I have the privilege of being at a church where there is a lot of interest in going overseas. I’ve had a lot of experience saying yes and a lot of experience saying no. There are times that I’ve said yes when I should have said no, but, by God’s grace, more often than not, those we have sent have thrived. There are lessons, sometimes hard lessons, I’ve learned regarding who does well overseas and who does not that I want to share to help you assess the readiness of your potential Sent Ones. Hopefully these can help you as a sending church more successfully discern and determine who should and should not go overseas.
To begin with, what are you looking for in those who should go overseas? When I’m looking at a potential Sent One, I look through the lens of five areas of health: spiritual, emotional, relational, ministry, and personal. We often highlight this resource, but I want to draw your attention once again to the Health Assessment & Church Interview Guide. This guide contains questions on each of these five areas of health. It can serve as an initial application for potential goers as well as an interview guide for church leaders. Feel free to modify this document to meet your church’s needs.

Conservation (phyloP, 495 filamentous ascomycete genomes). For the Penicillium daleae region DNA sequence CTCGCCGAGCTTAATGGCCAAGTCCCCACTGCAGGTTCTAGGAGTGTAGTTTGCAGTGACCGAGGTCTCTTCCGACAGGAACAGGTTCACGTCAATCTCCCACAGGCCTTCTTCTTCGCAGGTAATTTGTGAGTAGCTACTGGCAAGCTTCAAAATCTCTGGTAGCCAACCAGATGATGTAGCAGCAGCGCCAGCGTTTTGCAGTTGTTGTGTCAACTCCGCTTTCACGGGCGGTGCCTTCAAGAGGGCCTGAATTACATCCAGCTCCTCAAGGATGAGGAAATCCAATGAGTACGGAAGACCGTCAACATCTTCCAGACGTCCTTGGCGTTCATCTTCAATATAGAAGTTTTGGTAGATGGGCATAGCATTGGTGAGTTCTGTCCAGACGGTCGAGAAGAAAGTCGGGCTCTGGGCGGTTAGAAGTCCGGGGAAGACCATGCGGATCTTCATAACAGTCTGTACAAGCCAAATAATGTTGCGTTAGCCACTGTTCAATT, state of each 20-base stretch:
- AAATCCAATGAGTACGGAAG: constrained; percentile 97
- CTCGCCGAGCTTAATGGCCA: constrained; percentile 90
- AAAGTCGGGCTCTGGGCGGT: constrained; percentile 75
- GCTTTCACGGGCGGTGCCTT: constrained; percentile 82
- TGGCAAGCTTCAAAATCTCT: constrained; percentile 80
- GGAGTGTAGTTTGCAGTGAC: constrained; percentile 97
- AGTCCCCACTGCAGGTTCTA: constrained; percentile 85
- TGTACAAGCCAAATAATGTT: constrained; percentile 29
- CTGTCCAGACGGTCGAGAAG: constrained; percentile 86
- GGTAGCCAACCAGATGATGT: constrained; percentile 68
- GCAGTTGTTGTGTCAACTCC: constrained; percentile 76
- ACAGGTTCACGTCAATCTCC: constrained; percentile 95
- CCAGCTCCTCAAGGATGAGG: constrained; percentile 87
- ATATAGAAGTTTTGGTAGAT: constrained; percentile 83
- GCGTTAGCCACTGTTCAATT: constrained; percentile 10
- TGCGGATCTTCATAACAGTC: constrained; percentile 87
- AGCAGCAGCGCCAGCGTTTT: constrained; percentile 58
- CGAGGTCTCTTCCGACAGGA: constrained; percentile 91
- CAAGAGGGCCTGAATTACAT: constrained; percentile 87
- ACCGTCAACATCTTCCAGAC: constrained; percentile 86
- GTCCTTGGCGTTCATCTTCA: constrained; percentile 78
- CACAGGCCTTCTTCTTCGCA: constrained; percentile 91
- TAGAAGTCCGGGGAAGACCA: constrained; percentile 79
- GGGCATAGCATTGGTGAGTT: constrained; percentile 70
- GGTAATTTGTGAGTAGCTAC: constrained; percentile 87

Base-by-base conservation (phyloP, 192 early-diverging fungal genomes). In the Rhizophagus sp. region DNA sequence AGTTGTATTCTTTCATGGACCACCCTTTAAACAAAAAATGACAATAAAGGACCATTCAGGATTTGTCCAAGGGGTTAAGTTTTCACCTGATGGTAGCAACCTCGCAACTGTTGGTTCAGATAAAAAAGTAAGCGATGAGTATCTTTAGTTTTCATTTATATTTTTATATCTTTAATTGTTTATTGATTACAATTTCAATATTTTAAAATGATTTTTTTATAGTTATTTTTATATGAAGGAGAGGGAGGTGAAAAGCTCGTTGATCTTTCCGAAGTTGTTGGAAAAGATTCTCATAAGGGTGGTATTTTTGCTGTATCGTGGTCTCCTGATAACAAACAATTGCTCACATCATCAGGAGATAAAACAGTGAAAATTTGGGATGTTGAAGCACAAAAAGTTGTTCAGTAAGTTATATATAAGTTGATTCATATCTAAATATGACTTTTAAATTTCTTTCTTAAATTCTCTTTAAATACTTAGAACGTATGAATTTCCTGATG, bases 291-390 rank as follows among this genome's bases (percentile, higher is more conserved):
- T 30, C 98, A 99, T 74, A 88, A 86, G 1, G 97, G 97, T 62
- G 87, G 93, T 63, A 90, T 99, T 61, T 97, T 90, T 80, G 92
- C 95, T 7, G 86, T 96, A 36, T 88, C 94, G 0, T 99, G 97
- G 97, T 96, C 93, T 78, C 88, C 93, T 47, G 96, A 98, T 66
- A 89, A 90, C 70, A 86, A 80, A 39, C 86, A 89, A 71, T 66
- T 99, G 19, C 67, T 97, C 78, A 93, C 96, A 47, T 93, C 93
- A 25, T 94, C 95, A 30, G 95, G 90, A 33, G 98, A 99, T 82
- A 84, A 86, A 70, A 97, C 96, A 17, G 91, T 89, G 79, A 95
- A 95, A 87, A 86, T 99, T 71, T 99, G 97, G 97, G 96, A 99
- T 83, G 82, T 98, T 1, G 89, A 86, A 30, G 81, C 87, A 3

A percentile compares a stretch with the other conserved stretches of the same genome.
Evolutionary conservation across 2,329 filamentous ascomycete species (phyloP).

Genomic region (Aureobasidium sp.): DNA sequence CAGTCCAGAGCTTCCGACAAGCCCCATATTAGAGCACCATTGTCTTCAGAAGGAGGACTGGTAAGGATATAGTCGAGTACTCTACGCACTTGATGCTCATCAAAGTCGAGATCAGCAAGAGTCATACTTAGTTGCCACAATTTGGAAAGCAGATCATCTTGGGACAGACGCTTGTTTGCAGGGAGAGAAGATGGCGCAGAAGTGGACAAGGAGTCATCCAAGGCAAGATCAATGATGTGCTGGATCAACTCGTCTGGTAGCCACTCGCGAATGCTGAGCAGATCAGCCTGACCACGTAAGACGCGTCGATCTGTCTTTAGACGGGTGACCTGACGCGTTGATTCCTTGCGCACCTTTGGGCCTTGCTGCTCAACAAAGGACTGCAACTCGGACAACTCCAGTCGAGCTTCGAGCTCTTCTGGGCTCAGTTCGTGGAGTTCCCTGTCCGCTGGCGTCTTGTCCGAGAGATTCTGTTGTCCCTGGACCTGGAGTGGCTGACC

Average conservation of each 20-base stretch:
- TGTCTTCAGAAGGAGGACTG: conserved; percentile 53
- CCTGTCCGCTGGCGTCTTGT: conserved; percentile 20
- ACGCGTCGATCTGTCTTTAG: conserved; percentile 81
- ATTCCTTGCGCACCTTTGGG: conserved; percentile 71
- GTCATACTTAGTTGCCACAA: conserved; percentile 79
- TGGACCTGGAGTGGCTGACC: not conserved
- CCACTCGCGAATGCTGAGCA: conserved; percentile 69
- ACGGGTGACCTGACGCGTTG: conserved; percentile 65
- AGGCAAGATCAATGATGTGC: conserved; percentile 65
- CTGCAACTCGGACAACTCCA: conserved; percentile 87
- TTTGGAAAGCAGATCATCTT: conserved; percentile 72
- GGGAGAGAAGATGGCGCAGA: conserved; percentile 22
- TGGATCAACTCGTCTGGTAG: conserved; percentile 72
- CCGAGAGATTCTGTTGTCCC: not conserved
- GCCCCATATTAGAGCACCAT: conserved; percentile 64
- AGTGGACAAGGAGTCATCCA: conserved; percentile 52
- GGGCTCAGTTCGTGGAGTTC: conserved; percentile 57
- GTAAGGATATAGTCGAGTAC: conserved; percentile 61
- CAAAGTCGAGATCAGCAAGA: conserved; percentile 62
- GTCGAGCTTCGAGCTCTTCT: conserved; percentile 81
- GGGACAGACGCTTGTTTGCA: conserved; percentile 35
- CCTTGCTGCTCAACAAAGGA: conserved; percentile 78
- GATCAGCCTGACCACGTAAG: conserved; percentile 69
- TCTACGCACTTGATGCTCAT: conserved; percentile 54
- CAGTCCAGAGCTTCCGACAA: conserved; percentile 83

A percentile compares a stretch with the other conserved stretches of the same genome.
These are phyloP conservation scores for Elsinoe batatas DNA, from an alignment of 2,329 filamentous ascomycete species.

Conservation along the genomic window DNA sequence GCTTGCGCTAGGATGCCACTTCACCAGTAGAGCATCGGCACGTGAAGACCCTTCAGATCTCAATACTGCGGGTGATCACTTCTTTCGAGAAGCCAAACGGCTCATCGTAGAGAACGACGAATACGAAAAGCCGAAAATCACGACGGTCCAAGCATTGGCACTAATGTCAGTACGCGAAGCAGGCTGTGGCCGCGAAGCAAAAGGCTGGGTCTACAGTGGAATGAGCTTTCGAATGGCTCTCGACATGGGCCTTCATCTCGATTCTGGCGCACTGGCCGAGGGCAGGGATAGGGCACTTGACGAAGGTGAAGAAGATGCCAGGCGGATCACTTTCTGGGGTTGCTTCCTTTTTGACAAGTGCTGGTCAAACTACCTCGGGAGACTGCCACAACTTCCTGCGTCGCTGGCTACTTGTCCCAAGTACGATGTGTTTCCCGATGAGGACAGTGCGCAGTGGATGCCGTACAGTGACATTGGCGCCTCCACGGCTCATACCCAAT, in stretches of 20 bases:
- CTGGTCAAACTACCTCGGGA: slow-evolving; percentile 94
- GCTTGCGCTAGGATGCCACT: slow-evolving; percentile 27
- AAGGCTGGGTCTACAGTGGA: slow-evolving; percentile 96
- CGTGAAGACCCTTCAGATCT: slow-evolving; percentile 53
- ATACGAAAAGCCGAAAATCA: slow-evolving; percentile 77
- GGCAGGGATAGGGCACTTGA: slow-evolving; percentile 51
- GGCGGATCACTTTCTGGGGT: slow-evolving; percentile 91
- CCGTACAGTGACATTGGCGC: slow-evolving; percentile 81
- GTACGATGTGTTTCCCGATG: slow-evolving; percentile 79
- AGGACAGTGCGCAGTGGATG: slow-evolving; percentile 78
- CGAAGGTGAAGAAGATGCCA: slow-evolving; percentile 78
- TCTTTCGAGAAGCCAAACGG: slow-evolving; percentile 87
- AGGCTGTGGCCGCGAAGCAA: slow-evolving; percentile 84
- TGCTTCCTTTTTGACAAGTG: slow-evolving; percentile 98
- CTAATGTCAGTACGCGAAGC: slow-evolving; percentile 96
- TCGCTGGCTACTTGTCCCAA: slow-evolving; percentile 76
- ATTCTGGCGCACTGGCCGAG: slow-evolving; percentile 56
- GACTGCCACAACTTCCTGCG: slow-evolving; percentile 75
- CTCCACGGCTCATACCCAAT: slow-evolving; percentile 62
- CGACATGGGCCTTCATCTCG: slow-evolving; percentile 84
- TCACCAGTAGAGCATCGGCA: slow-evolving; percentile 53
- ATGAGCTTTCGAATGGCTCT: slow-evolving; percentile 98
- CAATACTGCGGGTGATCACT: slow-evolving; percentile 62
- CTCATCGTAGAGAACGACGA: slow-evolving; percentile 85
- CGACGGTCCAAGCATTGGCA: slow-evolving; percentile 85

In this part we are going to look at how to know if someone should be a “green light” for going overseas. Here are some qualities in each of the areas of health that display readiness:
Spiritual and Moral Health - A relationship with God that is flourishing and on an upward trajectory. You’re looking for integrity, life with God, purity, humility, fruits of the Spirit, a repentant trajectory, flexibility, grit, self-drive, an ability to suffer, and faithfulness.
Emotional Health - The self-awareness to name one’s feelings, process them with one’s personal history in mind, and make decisions with the right motivations that flow from logic AND rightly processed emotions. Examine heart motivations, their past, responses to stress, criticism and suffering, security in Christ, self-awareness, and living in limits.
Relational Health - Relational warmth that makes you a great teammate and ambassador of the Gospel. Assess health of relationships with friends, family, neighbors, and co-workers.
Ministry Health - The clarity of calling from within and the affirmation from others that moving overseas is a good stewardship of your life and the resources to get you there. Look for clarity of calling, broadly sowing the gospel, intentionality in discipleship, cross-cultural fluency, discernment of personal spiritual gifts, and faithfulness.
Personal Health - Habits of moderation in regard to your physical body. The ability to prioritize and execute tasks. Personal financial stability. Getting enough sleep, exercising, and eating healthy. Basic organizational skills.
As you read this list, you probably notice that a great deal of these characteristics should be goals for all Christians. Let me highlight a few that are especially important for those serving overseas: